Algerian flows into Italy increased y/y, but only by 24 mcm (3%) y/y and did show a m/m drop. Demand for Algerian gas was likely higher in July amid Nord Stream works. Libyan flows to Italy were up by 81 mcm (26%) y/y, with the last three months each seeing Italy import just under 0.4 bcm/m of gas from the country. Italy has tended to import around 0.4 bcm/m since January 2016 (with a peak of around 0.47 bcm/m), which suggests that Libyan flows will stay around current levels over the next four months.
As we argued last month, the key to Algerian exports to Italy rests with the new commercial conditions for the 2018-19 gas year agreed in July between Eni and Sonatrach. Eni reported that the terms are ‘in line with the gas market’. While Italy is unusual in having a positive y/y storage position going into September, the wider Baumgarten market has a fairly hefty 1 bcm y/y storage gap to close, so Italian takes of Algerian gas could well continue to post some y/y gains. We expect North African exports to Italy to be up y/y by 0.2 bcm in September and by 0.5 bcm in Q4 18. For 2019, we see flows being flat y/y. While Eni has agreements to sell its own equity gas produced in Algeria, it will take time for Eni to develop the gas for export. We see Italy taking 18-19 bcm of Algerian gas in 2019.
LNG supply into Europe has been scarce with LNG sendout into the region’s markets down across the board (with the exception of Poland) and dropping by 0.91 bcm (21%) y/y in aggregate. While we forecast the EU will import 1 bcm more LNG y/y in Q4 18, we note there is much more pronounced downside risk. Three new trains were originally expected to have started up by early Q4 18—Yamal 2 (5.5 Mtpa), Prelude 2 (3.5 Mtpa), and Ichthys 1 (4.4 Mtpa). But while Yamal has already started, the other two trains look like they could be shifting to only start up in late Q4 18 and be unlikely to provide any incremental gas at all in Q4 18. If those delays are confirmed, this would further drop the volume of available gas to Europe. Even if delays to start-up do not occur, there have been wide prevailing JKM-TTF spreads along the curve out to next March at levels that support the reload of gas from Europe to NE Asia. Given this, there is as great a chance of further y/y reductions in LNG supply to Europe as there is LNG increments.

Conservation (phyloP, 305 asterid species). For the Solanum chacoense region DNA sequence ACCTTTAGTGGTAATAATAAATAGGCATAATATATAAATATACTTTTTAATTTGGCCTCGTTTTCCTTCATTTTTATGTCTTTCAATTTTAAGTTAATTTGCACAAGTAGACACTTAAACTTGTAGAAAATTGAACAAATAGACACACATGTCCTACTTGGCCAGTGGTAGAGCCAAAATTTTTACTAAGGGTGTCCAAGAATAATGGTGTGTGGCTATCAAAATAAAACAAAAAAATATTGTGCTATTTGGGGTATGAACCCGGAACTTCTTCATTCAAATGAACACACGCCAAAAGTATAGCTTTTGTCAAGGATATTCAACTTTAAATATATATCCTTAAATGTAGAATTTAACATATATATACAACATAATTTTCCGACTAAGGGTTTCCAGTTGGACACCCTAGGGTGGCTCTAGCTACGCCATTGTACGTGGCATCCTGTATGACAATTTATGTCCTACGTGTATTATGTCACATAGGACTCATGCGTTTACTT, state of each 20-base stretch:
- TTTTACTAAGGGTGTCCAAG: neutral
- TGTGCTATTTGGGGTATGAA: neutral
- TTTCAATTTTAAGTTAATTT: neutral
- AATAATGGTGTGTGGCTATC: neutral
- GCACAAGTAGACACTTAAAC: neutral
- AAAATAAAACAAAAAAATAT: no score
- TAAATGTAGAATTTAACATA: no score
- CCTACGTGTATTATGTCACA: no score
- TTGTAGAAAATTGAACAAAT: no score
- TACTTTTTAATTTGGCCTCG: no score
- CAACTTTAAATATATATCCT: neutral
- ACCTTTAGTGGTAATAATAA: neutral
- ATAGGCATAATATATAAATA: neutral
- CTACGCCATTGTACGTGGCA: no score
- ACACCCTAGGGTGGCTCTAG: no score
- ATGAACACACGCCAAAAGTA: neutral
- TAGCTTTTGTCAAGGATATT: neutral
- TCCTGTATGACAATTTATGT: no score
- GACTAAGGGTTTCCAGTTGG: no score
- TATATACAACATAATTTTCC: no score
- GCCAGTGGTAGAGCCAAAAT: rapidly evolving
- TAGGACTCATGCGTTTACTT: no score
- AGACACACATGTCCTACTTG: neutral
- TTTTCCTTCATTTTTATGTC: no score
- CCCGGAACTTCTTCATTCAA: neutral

For 2019, we see Europe taking 15 bcm of LNG and this is based on a slowdown of incremental demand in China because of limited new regasification capacity and a heavy slate of US supply additions. There is sizeable downside risk here as the number depends on much of the planned new US supply coming online as scheduled.